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 CLR Stored Procedures Table Permissions
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gregoryagu
Yak Posting Veteran

80 Posts

Posted - 07/04/2013 :  09:43:48  Show Profile  Reply with Quote
I have an app which calls a SP, which in turn calls a CLR Stored Procedure.

The CLR stored procedure calls a number of different tables, using a Context connection string.

The issue is that the CLR SP requires the user to have permissions to the tables directly, instead of just permissions to the SP which was expected.

If I just give permission to the SP, then the CLR SP fails. So I then add the table permissions, and it then works.

So the question is, how do I raise security so the app does not have permissions on the tables?

Greg

James K
Flowing Fount of Yak Knowledge

3589 Posts

Posted - 07/04/2013 :  10:47:03  Show Profile  Reply with Quote
In a non-CLR stored procedure, you are able to grant permission to the stored procedure and have it access the tables even though the caller does not have permissions on the table because of "Ownership Chaining". See a brief description here: http://msdn.microsoft.com/en-us/library/ms188676(v=sql.105).aspx

However, there are certain situations which break the ownership chain, and CLR stored procedures happen to be one of those (along with dynamic SQL etc.) So you cannot use the tables without granting select permissions on the table if you rely on ownership chaining.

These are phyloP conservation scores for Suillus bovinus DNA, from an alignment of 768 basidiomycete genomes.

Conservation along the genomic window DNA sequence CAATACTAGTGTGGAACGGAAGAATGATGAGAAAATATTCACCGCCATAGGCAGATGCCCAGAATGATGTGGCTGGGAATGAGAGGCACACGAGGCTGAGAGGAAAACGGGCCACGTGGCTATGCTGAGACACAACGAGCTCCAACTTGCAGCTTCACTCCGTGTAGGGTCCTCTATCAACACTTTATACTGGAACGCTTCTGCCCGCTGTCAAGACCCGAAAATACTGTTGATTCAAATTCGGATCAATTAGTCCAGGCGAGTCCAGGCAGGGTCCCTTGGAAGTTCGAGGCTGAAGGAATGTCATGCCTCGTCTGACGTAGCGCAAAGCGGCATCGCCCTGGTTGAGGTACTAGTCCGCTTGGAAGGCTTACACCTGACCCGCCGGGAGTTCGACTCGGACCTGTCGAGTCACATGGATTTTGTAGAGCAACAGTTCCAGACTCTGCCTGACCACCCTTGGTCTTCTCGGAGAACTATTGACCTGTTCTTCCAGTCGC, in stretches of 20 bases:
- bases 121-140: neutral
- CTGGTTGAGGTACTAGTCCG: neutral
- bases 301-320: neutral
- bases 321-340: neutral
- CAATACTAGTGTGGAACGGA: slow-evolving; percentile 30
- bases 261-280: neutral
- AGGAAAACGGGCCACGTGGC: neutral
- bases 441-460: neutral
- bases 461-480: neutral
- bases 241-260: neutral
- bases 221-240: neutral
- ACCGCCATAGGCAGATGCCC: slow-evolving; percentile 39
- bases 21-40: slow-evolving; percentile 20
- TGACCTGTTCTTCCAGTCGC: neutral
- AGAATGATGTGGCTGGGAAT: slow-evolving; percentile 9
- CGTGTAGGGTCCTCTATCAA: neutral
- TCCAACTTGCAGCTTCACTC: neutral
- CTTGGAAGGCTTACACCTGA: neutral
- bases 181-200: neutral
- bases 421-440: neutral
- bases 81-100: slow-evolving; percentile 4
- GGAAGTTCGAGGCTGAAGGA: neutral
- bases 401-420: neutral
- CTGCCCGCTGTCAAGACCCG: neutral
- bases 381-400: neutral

Another possibility, and I have not investigated this, so I am just throwing this out there, might be the use of certificates. See the reply by TG in this thread to see if that helps: http://www.sqlteam.com/forums/topic.asp?TOPIC_ID=183685
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gregoryagu
Yak Posting Veteran

80 Posts

Posted - 07/04/2013 :  10:58:09  Show Profile  Reply with Quote
Thanks very much.

Greg
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James K
Flowing Fount of Yak Knowledge

3589 Posts

Posted - 07/04/2013 :  11:04:36  Show Profile  Reply with Quote
You are welcome; If you do find a solution either using certificates or some other ways to do this (without granting select permissions on the underlying tables), I would like to learn how you did that.
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gregoryagu
Yak Posting Veteran

80 Posts

Posted - 07/08/2013 :  09:26:54  Show Profile  Reply with Quote
James,

Here is the solution that was found on this: "WITH EXECUTE AS SELF"

This, as I understand it, causes the SP to execute with the permissions of the person who created the stored procedure, and thus does not need the extra permissions.

CREATE PROCEDURE ...
WITH EXECUTE AS SELF
AS EXTERNAL NAME ...

Greg
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James K
Flowing Fount of Yak Knowledge

3589 Posts

Posted - 07/08/2013 :  10:50:04  Show Profile  Reply with Quote
Thanks for posting back, Greg. Glad you got it figured out.
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